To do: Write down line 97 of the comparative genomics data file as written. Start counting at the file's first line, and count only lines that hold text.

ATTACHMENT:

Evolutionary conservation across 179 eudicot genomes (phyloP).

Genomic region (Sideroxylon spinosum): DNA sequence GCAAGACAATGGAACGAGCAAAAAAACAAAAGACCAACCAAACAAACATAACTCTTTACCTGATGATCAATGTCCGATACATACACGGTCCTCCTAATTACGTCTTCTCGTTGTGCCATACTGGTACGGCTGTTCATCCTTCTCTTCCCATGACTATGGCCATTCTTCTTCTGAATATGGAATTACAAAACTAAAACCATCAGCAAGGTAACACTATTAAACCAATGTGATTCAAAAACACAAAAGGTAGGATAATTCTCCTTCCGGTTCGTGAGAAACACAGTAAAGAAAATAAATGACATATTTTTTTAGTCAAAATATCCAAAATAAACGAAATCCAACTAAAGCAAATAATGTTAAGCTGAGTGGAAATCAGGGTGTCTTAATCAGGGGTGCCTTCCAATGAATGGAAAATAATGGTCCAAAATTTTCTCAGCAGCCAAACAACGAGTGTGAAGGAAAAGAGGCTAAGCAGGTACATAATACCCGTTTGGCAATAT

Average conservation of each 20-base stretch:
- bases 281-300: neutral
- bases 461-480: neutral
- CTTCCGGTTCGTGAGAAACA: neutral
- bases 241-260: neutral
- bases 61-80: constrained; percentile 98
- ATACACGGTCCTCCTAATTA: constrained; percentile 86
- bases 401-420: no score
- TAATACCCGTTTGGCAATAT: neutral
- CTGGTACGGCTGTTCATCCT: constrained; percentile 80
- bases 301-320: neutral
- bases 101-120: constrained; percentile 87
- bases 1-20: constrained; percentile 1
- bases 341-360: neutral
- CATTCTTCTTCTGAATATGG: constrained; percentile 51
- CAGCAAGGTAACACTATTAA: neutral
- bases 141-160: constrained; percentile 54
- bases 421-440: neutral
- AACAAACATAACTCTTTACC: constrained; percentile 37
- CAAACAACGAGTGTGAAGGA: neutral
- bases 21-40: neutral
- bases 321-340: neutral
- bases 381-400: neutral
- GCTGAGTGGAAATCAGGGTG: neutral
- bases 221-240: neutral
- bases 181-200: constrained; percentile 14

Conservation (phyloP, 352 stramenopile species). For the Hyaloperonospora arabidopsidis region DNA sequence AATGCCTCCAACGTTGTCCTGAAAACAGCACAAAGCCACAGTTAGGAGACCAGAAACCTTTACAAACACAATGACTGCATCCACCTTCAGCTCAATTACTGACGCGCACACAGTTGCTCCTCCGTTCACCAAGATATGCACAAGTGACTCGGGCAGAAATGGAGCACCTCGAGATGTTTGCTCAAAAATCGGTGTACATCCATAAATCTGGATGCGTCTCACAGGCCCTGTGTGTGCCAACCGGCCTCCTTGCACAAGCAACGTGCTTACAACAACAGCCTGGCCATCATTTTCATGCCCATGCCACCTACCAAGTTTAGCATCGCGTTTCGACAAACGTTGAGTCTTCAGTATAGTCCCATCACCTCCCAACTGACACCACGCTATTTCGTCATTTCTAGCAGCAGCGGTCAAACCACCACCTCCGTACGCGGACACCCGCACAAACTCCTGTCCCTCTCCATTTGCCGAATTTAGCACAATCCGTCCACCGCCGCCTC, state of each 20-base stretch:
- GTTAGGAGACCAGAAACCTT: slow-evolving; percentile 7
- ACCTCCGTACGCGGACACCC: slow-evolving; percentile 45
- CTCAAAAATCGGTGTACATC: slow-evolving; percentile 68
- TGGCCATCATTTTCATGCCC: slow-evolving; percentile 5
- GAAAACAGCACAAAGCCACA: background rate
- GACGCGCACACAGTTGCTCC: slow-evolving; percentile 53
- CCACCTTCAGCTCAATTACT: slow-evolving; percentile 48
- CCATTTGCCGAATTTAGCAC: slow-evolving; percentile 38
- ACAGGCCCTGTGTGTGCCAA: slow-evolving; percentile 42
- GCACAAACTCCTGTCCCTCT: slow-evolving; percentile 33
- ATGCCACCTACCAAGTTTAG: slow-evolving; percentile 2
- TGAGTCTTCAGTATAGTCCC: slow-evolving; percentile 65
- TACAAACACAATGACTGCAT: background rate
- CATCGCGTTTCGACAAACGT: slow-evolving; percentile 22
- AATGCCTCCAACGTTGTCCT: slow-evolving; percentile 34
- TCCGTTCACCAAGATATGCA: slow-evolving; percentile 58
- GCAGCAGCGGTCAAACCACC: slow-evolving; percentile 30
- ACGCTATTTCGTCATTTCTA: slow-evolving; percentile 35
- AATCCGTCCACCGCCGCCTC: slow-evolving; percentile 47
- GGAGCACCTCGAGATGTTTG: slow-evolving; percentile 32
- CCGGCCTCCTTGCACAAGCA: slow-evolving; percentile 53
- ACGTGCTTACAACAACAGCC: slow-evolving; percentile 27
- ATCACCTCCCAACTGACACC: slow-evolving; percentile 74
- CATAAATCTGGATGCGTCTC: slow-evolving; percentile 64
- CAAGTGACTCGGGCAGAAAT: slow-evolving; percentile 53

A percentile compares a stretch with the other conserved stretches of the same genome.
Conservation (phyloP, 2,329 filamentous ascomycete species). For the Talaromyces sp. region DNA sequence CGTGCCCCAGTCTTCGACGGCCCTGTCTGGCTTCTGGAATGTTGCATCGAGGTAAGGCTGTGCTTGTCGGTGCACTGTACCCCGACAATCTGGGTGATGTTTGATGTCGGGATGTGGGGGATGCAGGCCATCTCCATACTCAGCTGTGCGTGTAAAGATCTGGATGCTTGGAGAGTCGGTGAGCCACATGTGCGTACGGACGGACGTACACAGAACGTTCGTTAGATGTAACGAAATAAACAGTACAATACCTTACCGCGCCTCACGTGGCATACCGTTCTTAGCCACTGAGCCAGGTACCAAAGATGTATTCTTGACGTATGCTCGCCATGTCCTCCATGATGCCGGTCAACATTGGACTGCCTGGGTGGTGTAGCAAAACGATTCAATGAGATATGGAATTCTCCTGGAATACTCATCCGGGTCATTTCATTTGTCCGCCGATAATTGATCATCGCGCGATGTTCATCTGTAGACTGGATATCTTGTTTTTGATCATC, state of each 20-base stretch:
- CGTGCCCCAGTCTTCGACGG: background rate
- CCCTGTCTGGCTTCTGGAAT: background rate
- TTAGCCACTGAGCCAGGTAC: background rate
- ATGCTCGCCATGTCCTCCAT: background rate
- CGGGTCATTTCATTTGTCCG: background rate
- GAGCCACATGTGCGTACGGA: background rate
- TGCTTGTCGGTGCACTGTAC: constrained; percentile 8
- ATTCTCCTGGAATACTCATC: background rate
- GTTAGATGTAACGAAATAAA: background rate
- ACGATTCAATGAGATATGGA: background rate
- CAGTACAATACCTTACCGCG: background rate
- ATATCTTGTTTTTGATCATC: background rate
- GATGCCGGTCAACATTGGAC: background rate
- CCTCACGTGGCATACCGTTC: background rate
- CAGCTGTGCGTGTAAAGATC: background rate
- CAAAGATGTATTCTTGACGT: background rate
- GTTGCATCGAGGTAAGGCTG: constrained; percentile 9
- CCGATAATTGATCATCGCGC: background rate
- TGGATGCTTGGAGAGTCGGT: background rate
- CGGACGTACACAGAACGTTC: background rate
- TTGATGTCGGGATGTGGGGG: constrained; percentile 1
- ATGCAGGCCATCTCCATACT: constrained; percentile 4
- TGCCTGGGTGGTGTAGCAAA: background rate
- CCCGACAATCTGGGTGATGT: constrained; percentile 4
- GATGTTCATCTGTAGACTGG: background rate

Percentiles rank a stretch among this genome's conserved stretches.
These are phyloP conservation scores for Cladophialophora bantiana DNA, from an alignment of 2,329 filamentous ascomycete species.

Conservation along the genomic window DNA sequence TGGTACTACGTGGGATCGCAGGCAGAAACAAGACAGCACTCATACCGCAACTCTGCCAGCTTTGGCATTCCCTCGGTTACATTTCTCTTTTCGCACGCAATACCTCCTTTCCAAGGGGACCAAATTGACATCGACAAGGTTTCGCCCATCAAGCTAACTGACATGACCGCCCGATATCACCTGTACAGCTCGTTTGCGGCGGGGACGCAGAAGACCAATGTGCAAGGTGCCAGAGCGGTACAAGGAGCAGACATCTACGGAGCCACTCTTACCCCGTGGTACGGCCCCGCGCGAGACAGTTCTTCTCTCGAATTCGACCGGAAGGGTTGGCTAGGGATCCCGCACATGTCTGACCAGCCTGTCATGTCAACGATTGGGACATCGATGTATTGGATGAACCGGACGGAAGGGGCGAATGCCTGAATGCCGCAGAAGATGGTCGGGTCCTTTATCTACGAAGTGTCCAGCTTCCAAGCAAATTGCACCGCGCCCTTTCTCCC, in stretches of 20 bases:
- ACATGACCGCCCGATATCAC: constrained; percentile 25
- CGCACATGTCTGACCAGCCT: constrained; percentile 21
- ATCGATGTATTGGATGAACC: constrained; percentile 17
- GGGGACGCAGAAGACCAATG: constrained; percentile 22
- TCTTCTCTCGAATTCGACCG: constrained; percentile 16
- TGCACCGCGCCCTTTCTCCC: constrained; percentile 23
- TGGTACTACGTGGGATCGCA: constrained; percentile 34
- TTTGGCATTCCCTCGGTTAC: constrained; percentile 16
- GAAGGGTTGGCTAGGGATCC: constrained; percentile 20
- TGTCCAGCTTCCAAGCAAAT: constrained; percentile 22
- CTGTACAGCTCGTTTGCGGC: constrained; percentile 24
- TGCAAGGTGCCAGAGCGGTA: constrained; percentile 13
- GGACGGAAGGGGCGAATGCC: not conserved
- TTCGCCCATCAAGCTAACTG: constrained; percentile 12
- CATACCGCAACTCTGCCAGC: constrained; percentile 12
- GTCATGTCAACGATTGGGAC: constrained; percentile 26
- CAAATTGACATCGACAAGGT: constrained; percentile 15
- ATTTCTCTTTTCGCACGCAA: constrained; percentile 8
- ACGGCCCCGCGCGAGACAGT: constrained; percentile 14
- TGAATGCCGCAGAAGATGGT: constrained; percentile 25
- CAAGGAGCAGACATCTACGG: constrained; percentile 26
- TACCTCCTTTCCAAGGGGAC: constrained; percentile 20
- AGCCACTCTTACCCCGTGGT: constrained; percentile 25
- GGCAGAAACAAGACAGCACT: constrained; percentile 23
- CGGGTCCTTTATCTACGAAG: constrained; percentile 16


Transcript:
- GGACGGAAGGGGCGAATGCC: not conserved